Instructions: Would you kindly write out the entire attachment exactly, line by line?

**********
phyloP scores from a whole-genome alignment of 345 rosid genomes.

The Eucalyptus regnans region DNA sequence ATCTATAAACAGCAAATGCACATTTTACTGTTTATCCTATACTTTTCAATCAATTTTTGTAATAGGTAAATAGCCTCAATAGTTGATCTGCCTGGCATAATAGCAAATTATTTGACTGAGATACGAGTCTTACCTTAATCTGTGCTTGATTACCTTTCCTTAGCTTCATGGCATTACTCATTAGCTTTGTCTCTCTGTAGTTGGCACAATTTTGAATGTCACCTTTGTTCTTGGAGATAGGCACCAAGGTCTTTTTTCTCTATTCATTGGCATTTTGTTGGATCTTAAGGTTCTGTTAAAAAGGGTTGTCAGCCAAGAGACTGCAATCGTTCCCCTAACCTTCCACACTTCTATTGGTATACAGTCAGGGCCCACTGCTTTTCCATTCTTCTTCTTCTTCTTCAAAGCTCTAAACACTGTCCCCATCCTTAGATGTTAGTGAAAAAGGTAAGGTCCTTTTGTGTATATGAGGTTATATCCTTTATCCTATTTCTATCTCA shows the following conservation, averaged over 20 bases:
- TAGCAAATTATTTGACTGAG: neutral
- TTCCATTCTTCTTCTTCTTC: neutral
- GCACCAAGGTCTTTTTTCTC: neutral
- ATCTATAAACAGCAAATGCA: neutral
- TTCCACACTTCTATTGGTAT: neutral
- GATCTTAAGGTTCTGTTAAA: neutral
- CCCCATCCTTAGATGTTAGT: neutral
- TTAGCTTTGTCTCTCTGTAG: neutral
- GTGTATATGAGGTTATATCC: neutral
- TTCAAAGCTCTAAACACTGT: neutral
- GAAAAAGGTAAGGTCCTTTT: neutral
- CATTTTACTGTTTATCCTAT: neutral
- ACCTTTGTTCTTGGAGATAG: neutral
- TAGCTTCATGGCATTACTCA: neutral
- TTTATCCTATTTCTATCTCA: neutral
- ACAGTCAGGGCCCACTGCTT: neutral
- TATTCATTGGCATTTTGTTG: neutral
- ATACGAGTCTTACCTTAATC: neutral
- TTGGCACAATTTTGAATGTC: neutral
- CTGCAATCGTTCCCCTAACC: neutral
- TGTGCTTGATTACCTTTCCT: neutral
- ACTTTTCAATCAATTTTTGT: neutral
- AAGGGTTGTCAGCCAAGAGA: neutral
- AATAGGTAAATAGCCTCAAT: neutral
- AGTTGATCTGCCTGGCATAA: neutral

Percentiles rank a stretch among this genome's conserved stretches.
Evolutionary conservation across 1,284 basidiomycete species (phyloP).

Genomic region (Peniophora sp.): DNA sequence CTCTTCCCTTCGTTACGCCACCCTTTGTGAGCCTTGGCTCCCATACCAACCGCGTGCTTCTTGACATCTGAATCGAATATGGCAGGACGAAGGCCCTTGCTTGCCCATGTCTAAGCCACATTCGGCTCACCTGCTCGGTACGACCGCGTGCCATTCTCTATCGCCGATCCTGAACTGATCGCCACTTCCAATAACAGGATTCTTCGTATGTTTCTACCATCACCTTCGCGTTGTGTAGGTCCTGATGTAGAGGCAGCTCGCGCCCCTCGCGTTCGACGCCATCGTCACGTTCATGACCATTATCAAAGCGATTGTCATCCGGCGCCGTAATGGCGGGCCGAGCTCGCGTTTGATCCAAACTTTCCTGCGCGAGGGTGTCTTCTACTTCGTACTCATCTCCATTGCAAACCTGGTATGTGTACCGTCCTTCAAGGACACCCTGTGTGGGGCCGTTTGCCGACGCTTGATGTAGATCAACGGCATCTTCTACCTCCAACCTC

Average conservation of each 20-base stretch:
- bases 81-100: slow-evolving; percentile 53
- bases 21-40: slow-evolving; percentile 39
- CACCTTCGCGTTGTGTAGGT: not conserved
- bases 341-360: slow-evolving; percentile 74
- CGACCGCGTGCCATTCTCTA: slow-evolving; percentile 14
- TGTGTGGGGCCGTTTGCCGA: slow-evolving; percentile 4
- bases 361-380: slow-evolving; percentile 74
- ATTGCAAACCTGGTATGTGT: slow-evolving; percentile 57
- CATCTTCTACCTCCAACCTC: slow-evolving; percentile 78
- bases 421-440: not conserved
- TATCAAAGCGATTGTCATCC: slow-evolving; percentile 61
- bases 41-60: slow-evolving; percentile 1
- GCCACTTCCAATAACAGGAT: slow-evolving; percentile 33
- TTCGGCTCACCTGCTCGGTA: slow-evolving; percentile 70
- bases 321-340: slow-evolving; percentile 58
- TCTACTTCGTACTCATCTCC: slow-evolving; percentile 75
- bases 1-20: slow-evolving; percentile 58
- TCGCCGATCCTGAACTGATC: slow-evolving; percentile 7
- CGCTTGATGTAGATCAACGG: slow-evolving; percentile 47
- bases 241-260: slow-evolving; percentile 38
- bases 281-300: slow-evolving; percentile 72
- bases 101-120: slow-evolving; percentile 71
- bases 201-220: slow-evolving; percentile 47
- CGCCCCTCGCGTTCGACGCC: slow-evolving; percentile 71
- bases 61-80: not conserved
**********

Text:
phyloP scores from a whole-genome alignment of 345 rosid genomes.

The Eucalyptus regnans region DNA sequence ATCTATAAACAGCAAATGCACATTTTACTGTTTATCCTATACTTTTCAATCAATTTTTGTAATAGGTAAATAGCCTCAATAGTTGATCTGCCTGGCATAATAGCAAATTATTTGACTGAGATACGAGTCTTACCTTAATCTGTGCTTGATTACCTTTCCTTAGCTTCATGGCATTACTCATTAGCTTTGTCTCTCTGTAGTTGGCACAATTTTGAATGTCACCTTTGTTCTTGGAGATAGGCACCAAGGTCTTTTTTCTCTATTCATTGGCATTTTGTTGGATCTTAAGGTTCTGTTAAAAAGGGTTGTCAGCCAAGAGACTGCAATCGTTCCCCTAACCTTCCACACTTCTATTGGTATACAGTCAGGGCCCACTGCTTTTCCATTCTTCTTCTTCTTCTTCAAAGCTCTAAACACTGTCCCCATCCTTAGATGTTAGTGAAAAAGGTAAGGTCCTTTTGTGTATATGAGGTTATATCCTTTATCCTATTTCTATCTCA shows the following conservation, averaged over 20 bases:
- TAGCAAATTATTTGACTGAG: neutral
- TTCCATTCTTCTTCTTCTTC: neutral
- GCACCAAGGTCTTTTTTCTC: neutral
- ATCTATAAACAGCAAATGCA: neutral
- TTCCACACTTCTATTGGTAT: neutral
- GATCTTAAGGTTCTGTTAAA: neutral
- CCCCATCCTTAGATGTTAGT: neutral
- TTAGCTTTGTCTCTCTGTAG: neutral
- GTGTATATGAGGTTATATCC: neutral
- TTCAAAGCTCTAAACACTGT: neutral
- GAAAAAGGTAAGGTCCTTTT: neutral
- CATTTTACTGTTTATCCTAT: neutral
- ACCTTTGTTCTTGGAGATAG: neutral
- TAGCTTCATGGCATTACTCA: neutral
- TTTATCCTATTTCTATCTCA: neutral
- ACAGTCAGGGCCCACTGCTT: neutral
- TATTCATTGGCATTTTGTTG: neutral
- ATACGAGTCTTACCTTAATC: neutral
- TTGGCACAATTTTGAATGTC: neutral
- CTGCAATCGTTCCCCTAACC: neutral
- TGTGCTTGATTACCTTTCCT: neutral
- ACTTTTCAATCAATTTTTGT: neutral
- AAGGGTTGTCAGCCAAGAGA: neutral
- AATAGGTAAATAGCCTCAAT: neutral
- AGTTGATCTGCCTGGCATAA: neutral

Percentiles rank a stretch among this genome's conserved stretches.
Evolutionary conservation across 1,284 basidiomycete species (phyloP).

Genomic region (Peniophora sp.): DNA sequence CTCTTCCCTTCGTTACGCCACCCTTTGTGAGCCTTGGCTCCCATACCAACCGCGTGCTTCTTGACATCTGAATCGAATATGGCAGGACGAAGGCCCTTGCTTGCCCATGTCTAAGCCACATTCGGCTCACCTGCTCGGTACGACCGCGTGCCATTCTCTATCGCCGATCCTGAACTGATCGCCACTTCCAATAACAGGATTCTTCGTATGTTTCTACCATCACCTTCGCGTTGTGTAGGTCCTGATGTAGAGGCAGCTCGCGCCCCTCGCGTTCGACGCCATCGTCACGTTCATGACCATTATCAAAGCGATTGTCATCCGGCGCCGTAATGGCGGGCCGAGCTCGCGTTTGATCCAAACTTTCCTGCGCGAGGGTGTCTTCTACTTCGTACTCATCTCCATTGCAAACCTGGTATGTGTACCGTCCTTCAAGGACACCCTGTGTGGGGCCGTTTGCCGACGCTTGATGTAGATCAACGGCATCTTCTACCTCCAACCTC

Average conservation of each 20-base stretch:
- bases 81-100: slow-evolving; percentile 53
- bases 21-40: slow-evolving; percentile 39
- CACCTTCGCGTTGTGTAGGT: not conserved
- bases 341-360: slow-evolving; percentile 74
- CGACCGCGTGCCATTCTCTA: slow-evolving; percentile 14
- TGTGTGGGGCCGTTTGCCGA: slow-evolving; percentile 4
- bases 361-380: slow-evolving; percentile 74
- ATTGCAAACCTGGTATGTGT: slow-evolving; percentile 57
- CATCTTCTACCTCCAACCTC: slow-evolving; percentile 78
- bases 421-440: not conserved
- TATCAAAGCGATTGTCATCC: slow-evolving; percentile 61
- bases 41-60: slow-evolving; percentile 1
- GCCACTTCCAATAACAGGAT: slow-evolving; percentile 33
- TTCGGCTCACCTGCTCGGTA: slow-evolving; percentile 70
- bases 321-340: slow-evolving; percentile 58
- TCTACTTCGTACTCATCTCC: slow-evolving; percentile 75
- bases 1-20: slow-evolving; percentile 58
- TCGCCGATCCTGAACTGATC: slow-evolving; percentile 7
- CGCTTGATGTAGATCAACGG: slow-evolving; percentile 47
- bases 241-260: slow-evolving; percentile 38
- bases 281-300: slow-evolving; percentile 72
- bases 101-120: slow-evolving; percentile 71
- bases 201-220: slow-evolving; percentile 47
- CGCCCCTCGCGTTCGACGCC: slow-evolving; percentile 71
- bases 61-80: not conserved